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Quite the World, Isn't It?

Of railroads, the rich, and roses

Margaret and I met a friend for lunch in Eagle Rock yesterday to sign a copy of Blood Passion as a gift, then swung by the Huntington Botanical Gardens in San Marino for, I'm embarrassed to say, the first time since moving to Southern California more than 12 years ago.

It's a spectacular place, with some 14,000 varieties of plants spread out judiciously over 120 acres. My favorite sections were the Chinese and Japanese gardens, particularly the bonsai. I am not known as a patient person, and the amount of patience bonsai requires -- well, I'd have it snipped down to the roots before it had a chance to grow.

The gardens were established by Henry Huntington, the rail magnate, whose story is woven into Frances Dinkelspiel's bio of Isaias Hellman, Towers of Gold. Visits to these sorts of museums to the excesses of wealth always leave me of two minds. You can't help but admire the architecture, the design of the landscaping, the shear scope of the ambition. But you also can's separate out that he built all this with profits that grew from the labor of others, from those who built and operated his inter-urban rail lines to the working class that paid the fares to use it.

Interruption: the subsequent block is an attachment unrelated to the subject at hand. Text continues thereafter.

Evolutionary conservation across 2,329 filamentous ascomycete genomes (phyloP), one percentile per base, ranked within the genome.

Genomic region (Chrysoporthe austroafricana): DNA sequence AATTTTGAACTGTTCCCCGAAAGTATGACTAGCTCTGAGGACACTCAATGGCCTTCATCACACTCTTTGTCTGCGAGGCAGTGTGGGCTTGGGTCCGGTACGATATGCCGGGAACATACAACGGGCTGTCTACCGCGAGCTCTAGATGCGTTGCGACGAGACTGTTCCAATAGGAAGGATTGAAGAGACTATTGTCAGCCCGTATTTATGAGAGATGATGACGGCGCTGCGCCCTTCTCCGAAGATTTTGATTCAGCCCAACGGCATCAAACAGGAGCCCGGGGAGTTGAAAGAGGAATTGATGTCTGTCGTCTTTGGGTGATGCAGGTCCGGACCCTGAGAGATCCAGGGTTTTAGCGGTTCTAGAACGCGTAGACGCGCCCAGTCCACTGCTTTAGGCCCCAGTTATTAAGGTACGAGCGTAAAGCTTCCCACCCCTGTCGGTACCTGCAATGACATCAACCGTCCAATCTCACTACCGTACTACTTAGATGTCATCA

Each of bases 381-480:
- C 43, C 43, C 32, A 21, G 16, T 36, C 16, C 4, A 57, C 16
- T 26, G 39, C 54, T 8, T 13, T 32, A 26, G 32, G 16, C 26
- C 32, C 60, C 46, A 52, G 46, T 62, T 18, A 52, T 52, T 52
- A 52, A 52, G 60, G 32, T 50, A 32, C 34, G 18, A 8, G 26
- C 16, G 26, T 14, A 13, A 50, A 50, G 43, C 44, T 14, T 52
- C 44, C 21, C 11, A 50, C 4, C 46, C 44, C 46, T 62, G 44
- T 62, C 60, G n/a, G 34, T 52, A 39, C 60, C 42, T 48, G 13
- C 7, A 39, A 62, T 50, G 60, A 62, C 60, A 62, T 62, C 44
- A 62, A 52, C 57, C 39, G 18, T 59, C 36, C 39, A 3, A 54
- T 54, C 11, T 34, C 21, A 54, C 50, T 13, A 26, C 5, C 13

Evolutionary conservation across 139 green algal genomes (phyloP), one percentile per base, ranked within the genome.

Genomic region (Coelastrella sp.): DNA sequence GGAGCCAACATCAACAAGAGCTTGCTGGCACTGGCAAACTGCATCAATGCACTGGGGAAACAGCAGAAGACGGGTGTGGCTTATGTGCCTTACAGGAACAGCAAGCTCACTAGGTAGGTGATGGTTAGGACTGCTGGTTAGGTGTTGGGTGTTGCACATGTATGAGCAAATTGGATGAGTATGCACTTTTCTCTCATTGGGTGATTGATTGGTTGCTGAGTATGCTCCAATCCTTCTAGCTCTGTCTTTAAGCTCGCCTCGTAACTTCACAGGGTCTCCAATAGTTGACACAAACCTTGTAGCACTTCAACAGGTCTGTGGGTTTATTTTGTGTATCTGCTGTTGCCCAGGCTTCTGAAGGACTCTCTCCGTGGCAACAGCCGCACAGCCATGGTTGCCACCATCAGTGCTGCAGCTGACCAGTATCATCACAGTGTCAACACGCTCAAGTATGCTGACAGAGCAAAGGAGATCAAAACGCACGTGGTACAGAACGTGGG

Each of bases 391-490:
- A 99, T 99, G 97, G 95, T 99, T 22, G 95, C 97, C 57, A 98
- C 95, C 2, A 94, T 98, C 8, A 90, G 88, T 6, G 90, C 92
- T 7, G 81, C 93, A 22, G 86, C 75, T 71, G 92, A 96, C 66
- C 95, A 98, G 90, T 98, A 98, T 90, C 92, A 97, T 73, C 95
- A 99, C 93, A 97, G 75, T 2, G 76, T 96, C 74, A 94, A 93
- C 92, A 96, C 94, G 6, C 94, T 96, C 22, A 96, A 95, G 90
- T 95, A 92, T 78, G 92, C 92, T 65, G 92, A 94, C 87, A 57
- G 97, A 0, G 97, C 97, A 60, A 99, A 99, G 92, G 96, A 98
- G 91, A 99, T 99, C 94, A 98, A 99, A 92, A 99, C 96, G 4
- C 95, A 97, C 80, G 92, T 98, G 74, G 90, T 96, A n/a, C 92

Such places, for all their devotion to arts, culture and, in this case, horticulture, are also monuments to our national infatuation with the amassing of wealth -- the true religion of America.
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